Solar power in the United Kingdom

Solar power represented a very small part of electricity production in the United Kingdom (UK) until the 2010s when it increased rapidly thanks feed-in tariff (FIT) subsidies and[1] the falling cost of photovoltaic (PV) panels.

Top-left: solar panels on the BedZED development in the London Borough of Sutton. Bottom-left: residential rooftop solar PV in Wetherby, Leeds. Right: the CIS Tower was clad in building-integrated PV and connected to the grid in 2005.

As of 2019 installed capacity was over 13 gigawatt (GW), with the 72MW(DC) Shotwick Solar Farm being the largest in the UK.[2] Annual generation was slightly under 13 TWh in 2018, somewhat under 4% of UK electricity consumption. Peak generation was less than 10GW. Solar PV panels have a capacity factor of around 10% in the UK climate.

Solar potential

Solar potential in the UK and on the European continent (different colour scale)

The UK's annual insolation is in the range of 750–1,100 kilowatt-hours per square metre (kWh/m²). London receives 0.52 and 4.74 kWh/m² per day in December and July, respectively.[3] While the sunniest parts of the UK receive much less solar radiation than the sunniest parts of Europe, the country's insolation in the south is comparable with that of central European countries, including Germany, which generates about 7% of its electricity from solar power.[4] Additionally, the UK's higher wind speeds cool PV modules, leading to higher efficiencies than could be expected at these levels of insolation.[5] The Department of Energy and Climate Change (DECC) assumes an average capacity factor of 9.7% for solar photovoltaics in the UK.[6]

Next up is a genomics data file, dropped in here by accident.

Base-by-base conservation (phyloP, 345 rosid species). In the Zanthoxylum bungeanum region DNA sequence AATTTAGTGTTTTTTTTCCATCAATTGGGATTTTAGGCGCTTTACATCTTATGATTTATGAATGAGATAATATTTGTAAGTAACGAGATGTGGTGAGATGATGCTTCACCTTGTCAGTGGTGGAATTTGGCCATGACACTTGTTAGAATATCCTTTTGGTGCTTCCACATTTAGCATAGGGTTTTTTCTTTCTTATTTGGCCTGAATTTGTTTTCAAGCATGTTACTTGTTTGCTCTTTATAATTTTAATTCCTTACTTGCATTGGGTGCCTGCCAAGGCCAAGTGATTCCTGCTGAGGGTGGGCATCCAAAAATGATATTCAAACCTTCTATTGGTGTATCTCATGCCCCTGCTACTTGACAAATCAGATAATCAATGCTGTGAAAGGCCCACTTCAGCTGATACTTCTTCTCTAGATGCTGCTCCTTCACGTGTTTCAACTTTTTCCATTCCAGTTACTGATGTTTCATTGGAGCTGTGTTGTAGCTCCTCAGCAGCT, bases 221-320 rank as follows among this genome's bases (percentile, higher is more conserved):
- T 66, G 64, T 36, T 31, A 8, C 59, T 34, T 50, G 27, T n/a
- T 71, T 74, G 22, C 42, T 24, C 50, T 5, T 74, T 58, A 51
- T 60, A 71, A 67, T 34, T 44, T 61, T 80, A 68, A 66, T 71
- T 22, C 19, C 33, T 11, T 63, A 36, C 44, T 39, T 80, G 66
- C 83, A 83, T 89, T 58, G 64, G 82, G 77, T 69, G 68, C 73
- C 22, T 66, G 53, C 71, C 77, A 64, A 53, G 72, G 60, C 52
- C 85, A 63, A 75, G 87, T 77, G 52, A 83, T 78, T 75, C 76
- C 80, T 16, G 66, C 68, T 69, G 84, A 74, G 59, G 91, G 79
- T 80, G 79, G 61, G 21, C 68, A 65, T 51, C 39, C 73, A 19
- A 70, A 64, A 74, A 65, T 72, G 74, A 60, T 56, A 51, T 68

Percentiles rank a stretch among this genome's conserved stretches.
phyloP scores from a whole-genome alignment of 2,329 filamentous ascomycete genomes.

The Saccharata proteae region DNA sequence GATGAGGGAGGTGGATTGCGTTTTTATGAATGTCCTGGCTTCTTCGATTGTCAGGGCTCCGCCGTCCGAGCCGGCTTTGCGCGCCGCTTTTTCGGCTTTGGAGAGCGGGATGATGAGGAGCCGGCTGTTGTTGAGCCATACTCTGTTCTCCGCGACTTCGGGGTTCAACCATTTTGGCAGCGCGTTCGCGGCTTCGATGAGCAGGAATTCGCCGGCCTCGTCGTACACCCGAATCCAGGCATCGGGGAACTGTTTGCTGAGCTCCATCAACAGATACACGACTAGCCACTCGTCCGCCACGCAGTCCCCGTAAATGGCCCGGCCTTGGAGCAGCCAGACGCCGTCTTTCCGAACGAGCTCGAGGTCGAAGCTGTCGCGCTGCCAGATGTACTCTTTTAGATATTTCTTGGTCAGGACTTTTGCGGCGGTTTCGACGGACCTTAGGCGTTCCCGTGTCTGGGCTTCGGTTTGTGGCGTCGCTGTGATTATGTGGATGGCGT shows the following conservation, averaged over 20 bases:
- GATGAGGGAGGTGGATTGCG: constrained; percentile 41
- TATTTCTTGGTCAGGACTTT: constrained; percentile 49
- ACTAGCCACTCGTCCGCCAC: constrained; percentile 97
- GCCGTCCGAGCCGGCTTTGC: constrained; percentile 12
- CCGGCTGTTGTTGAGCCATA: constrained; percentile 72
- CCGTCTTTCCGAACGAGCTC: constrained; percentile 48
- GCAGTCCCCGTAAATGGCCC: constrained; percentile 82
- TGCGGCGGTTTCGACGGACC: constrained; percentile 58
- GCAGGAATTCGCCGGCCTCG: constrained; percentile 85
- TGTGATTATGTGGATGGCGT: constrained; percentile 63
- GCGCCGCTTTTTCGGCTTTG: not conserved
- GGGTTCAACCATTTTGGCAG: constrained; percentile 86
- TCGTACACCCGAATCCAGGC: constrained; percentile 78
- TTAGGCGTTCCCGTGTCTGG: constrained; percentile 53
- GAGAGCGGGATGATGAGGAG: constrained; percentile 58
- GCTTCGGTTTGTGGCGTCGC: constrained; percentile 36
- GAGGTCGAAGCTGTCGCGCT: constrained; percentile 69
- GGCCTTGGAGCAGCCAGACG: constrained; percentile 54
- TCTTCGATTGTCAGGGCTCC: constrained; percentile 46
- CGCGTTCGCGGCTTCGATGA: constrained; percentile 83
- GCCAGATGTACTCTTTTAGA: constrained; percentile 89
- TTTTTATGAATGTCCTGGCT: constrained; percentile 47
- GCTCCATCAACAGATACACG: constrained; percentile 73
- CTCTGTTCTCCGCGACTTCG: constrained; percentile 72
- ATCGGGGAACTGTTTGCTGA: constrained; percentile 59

Derry Newman, chief executive of Solarcentury, argues that the UK's "famously overcast weather does not make it an unsuitable place for solar power, as solar panels work on daylight, not necessarily direct sunlight."[7] Some solar cells work better in direct sunlight, others can use more diffuse light. While insolation rates are lower in England than France and Spain, they are still usable.[8]

Solar PV installed capacity and generation

Year end 2008[9] 2009[9] 2010[9][10] 2011[10][11] 2012[12][13] 2013[13] 2014[14] 2015[15] 2016[15] 2017[16] 2018[16]
2227959651,7362,8225,3789,11811,56212,776 13,098
1720332591,3282,0154,0507,56110,29211,525 12,922
Effective Capacity factor 0.0880.0850.0400.0310.0870.0820.0860.0950.1010.103 0.113
% of total
electricity consumption
<0.01< 3.9
Solar PV deployment in the UK. Capacity in megawatt (MWp)
Source: DECC – Department of Energy & Climate Change, Statistics – Solar photovoltaics deployment (period from 2010 onward)[17]

The table above shows electricity production from solar panels as a percentage of the final consumption of electricity in the UK and not gross supply to the grid. These numbers may be updated as the UK government has an average time lag of around 6 months in completing the backlog of officially processing the large number of solar installations.